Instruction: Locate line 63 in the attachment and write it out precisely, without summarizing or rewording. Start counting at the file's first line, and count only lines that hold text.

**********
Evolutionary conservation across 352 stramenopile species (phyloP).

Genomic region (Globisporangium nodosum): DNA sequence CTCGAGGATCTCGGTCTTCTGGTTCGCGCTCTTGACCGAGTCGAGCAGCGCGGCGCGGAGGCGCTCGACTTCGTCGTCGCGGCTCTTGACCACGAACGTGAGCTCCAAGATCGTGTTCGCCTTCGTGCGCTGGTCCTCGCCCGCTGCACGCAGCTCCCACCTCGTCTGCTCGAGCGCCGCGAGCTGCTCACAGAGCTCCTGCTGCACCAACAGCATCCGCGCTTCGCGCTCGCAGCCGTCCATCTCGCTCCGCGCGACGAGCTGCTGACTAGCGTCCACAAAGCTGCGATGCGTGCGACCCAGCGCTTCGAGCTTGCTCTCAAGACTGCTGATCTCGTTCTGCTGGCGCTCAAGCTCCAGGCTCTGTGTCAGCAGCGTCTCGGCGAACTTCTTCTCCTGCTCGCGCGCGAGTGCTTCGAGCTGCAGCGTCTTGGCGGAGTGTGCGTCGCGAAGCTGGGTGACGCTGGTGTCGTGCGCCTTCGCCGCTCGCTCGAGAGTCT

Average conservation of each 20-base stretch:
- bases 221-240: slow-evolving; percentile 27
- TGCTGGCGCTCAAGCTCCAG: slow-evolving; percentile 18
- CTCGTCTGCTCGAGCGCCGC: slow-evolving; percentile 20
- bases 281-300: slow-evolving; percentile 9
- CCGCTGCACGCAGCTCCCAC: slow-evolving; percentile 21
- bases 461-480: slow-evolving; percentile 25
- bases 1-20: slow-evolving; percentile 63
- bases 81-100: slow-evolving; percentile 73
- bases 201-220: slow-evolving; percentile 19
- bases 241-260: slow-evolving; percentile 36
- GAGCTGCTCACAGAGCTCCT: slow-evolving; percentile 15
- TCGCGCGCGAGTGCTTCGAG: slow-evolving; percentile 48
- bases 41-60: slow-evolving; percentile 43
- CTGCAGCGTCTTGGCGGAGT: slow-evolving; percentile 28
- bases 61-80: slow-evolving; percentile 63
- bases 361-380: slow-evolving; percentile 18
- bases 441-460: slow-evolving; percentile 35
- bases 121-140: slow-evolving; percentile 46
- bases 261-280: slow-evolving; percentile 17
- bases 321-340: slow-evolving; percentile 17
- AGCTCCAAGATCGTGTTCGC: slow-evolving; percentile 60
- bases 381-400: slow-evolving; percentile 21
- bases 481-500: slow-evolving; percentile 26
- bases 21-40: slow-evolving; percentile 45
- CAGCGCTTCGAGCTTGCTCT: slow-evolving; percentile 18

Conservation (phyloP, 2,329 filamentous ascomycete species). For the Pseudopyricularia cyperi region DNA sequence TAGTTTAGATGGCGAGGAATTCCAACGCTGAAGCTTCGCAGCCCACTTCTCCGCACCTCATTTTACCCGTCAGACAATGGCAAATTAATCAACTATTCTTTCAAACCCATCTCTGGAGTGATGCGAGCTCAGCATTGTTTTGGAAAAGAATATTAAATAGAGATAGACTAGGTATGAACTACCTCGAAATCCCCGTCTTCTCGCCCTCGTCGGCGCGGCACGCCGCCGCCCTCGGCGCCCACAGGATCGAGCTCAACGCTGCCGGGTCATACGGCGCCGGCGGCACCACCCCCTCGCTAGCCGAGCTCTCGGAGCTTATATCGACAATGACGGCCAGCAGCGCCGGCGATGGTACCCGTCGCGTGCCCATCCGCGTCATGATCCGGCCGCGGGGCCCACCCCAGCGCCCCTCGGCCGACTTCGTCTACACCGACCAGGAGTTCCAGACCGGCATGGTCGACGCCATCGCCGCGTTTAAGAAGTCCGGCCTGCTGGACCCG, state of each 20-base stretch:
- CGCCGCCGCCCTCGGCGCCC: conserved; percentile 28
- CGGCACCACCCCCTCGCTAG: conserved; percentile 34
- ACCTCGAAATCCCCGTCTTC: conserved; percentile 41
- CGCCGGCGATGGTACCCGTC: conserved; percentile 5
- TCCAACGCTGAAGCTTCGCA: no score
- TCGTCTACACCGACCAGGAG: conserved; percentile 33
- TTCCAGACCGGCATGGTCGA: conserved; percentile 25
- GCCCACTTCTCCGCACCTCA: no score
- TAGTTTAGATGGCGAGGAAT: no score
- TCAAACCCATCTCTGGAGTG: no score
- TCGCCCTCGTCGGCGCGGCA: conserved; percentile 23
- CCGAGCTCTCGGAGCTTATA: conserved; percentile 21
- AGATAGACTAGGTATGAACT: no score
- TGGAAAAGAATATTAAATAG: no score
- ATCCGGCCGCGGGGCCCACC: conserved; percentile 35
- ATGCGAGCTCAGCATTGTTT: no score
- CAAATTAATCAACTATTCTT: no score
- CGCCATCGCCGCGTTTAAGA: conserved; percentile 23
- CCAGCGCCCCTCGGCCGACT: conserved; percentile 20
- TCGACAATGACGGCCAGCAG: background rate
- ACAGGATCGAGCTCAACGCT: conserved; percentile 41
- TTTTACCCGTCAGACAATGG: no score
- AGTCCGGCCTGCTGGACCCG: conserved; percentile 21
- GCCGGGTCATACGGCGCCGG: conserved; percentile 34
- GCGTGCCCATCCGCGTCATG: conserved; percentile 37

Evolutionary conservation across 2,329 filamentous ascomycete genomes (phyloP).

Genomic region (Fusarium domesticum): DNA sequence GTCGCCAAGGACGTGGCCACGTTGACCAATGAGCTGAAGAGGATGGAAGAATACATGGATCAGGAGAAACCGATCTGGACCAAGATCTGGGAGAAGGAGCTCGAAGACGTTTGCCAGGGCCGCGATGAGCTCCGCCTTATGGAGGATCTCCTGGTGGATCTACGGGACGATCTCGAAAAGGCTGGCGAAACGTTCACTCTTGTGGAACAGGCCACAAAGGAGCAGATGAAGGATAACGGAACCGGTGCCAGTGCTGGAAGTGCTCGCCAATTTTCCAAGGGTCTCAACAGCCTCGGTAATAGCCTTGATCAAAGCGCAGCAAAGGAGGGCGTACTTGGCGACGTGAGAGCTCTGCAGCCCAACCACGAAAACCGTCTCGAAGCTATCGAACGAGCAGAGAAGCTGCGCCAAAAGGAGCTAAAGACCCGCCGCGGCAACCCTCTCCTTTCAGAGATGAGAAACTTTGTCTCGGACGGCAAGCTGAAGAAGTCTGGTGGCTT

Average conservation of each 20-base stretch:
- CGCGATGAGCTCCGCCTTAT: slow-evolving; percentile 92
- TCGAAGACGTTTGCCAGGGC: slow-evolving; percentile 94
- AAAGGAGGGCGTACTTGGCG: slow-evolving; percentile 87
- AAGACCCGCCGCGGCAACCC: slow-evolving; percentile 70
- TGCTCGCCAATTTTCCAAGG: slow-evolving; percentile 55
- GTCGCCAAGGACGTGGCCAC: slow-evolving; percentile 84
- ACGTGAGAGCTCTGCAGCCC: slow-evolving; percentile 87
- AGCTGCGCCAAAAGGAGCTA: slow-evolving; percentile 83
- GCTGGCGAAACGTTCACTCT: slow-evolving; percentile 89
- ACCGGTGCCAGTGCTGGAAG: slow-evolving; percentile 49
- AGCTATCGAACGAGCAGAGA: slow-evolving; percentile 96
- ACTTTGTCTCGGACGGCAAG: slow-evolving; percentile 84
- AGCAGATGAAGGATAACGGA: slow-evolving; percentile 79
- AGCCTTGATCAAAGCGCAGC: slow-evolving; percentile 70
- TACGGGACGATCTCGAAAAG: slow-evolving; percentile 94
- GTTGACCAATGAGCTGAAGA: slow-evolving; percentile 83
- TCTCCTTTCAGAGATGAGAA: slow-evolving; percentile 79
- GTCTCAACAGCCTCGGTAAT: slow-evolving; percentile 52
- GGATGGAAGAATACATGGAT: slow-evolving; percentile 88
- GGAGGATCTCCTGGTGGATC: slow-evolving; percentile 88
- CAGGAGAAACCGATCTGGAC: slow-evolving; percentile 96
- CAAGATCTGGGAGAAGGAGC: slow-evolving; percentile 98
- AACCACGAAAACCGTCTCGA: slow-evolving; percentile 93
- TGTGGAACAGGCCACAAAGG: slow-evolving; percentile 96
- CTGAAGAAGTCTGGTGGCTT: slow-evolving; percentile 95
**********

- GTCGCCAAGGACGTGGCCAC: slow-evolving; percentile 84